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II As Seen By Detective Sweetwater Anna Katharine Green

XVII In Which A Book Plays Leading Part

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It was several minutes before he heard Mr. Brotherson' s voice again, then it was in triumphant repetition of the lines which had escaped his memory. They were great words surely and Sweetwater never forgot them, but the impression which they made upon his mind, an impression so forcible that he was able to repeat them, months afterward to Mr. Gryce, did not prevent him from noting the tone in which they were uttered, nor the thud which followed as the book was thrown down upon the floor.

"Fool!" The word rang out in bitter irony from his irate neighbour's lips. "What does he know of woman! Woman! Let him court a rich one and see - but that's all over and done with. No more harping on that string, and no more reading of poetry. I'll never, -" The rest was lost in his throat and was quite unintelligible to the anxious listener.

Self-revealing words, which an instant before would have aroused Sweetwater's deepest interest! But they had suddenly lost all force for the unhappy listener. The sight of that hole still shining brightly before his eyes had distracted his thoughts and roused his liveliest apprehensions. If that book should be allowed to lie where it had fallen, then he was in for a period of uncertainty he shrank from contemplating. Any moment his neighbour might look up and catch sight of this hole bored in the backing of the shelves before him. Could the man who had been guilty of submitting him to this outrage stand the strain of waiting indefinitely for the moment of discovery? He doubted it, if the suspense lasted too long.

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Shifting his position, he placed his eye where his ear had been. He could see very little. The space before him, limited as it was to the width of the one volume withdrawn, precluded his seeing aught but what lay directly before him. Happily, it was in this narrow line of vision that Mr. Brotherson stood. He had resumed work upon his model and was so placed that while his face was not visible, his hands were, and as Sweetwater watched these hands and noticed the delicacy of their manipulation, he was enough of a workman to realise that work so fine called for an undivided attention. He need not fear the gaze shifting, while those hands moved as warily as they did now.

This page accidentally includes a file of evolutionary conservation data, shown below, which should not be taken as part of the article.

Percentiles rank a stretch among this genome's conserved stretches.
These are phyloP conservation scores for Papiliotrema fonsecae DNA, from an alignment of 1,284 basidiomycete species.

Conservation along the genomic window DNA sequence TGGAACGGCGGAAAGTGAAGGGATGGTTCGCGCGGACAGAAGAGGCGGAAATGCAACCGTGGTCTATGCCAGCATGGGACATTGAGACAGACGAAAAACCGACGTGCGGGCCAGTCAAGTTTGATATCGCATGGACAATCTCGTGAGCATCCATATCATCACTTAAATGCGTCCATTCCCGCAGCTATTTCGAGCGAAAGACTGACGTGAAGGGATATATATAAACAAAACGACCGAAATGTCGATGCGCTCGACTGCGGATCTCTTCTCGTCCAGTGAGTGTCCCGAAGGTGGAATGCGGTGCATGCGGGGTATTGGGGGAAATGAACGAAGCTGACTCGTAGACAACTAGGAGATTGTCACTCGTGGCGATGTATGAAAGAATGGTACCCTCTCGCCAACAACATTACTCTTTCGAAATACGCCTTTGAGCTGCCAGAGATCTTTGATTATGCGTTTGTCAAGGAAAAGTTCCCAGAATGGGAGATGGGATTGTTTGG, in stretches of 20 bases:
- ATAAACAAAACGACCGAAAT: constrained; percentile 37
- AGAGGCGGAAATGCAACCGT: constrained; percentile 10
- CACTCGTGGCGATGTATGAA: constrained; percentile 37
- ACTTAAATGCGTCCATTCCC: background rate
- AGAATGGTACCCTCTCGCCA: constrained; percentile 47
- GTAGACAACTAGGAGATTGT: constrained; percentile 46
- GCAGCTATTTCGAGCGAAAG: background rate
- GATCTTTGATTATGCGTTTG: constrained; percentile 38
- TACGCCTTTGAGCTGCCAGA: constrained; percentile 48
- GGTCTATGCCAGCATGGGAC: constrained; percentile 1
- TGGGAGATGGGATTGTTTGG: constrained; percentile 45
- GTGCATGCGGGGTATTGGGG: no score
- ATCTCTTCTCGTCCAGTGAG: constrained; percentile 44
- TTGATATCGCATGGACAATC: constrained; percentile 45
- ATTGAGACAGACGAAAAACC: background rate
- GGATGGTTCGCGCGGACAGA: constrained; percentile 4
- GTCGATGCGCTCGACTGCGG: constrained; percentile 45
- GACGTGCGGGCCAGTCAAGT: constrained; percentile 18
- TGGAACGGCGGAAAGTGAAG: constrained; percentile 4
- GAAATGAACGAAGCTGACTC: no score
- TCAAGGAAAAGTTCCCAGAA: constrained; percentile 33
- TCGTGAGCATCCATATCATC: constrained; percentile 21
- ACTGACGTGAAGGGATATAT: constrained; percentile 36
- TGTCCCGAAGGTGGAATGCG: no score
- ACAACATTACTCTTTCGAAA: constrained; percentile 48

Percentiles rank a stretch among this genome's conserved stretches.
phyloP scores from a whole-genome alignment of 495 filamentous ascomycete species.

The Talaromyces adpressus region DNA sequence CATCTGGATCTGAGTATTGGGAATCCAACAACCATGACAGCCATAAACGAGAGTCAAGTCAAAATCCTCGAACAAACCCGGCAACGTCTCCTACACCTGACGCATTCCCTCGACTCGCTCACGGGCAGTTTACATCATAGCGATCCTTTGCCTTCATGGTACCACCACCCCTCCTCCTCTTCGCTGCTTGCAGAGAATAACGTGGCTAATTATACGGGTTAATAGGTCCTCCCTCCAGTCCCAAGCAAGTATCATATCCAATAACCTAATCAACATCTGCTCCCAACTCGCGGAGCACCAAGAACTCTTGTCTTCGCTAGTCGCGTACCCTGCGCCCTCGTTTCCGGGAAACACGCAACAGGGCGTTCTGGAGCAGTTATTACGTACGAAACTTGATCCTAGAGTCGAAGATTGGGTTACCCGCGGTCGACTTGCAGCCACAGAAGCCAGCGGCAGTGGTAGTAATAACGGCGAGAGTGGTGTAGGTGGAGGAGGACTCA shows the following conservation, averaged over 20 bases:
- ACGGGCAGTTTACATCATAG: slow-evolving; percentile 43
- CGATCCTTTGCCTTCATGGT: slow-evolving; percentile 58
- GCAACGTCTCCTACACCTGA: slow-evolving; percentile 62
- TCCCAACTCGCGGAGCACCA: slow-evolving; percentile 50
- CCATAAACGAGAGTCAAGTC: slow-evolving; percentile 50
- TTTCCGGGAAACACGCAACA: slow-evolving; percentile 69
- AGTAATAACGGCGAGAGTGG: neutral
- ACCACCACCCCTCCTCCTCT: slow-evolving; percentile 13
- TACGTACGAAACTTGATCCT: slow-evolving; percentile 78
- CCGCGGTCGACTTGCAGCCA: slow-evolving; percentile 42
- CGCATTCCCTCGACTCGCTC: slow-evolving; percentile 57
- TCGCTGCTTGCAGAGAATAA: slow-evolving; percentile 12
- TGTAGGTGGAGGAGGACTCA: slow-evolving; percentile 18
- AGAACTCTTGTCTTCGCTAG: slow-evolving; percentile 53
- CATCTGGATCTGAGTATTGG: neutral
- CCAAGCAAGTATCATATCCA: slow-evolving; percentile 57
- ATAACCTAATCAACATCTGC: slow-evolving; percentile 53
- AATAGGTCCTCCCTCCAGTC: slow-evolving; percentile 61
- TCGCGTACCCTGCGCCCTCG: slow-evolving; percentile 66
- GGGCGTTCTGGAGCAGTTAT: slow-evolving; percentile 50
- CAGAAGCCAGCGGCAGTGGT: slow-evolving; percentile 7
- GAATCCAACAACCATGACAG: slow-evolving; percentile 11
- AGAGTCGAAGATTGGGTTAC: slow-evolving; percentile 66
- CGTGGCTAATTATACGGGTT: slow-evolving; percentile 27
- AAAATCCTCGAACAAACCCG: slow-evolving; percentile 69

Relieved for the moment, he left his post and, sitting down on the edge of his cot, gave himself up to thought.

He deserved this mischance. Had he profited properly by Mr. Gryce's teachings, he would not have been caught like this; he would have calculated not upon the nine hundred and ninety-nine chances of that book being left alone, but upon the thousandth one of its being the very one to be singled out and removed. Had he done this, - had he taken pains to so roughen and discolour the opening he had made, that it would look like an ancient rat hole instead of showing a clean bore, he would have some answer to give Brotherson when he came to question him in regard to it. But now the whole thing seemed up! He had shown himself a fool and by good rights ought to acknowledge his defeat and return to Headquarters. But he had too much spirit for that. He would rather - yes, he would rather face the pistol he had once seen in his enemy's hand. Yet it was hard to sit here waiting, waiting - Suddenly he started upright. He would go meet his fate - be present in the room itself when the discovery was made which threatened to upset all his plans. He was not ashamed of his calling, and Brotherson would think twice before attacking him when once convinced that he had the Department behind him.

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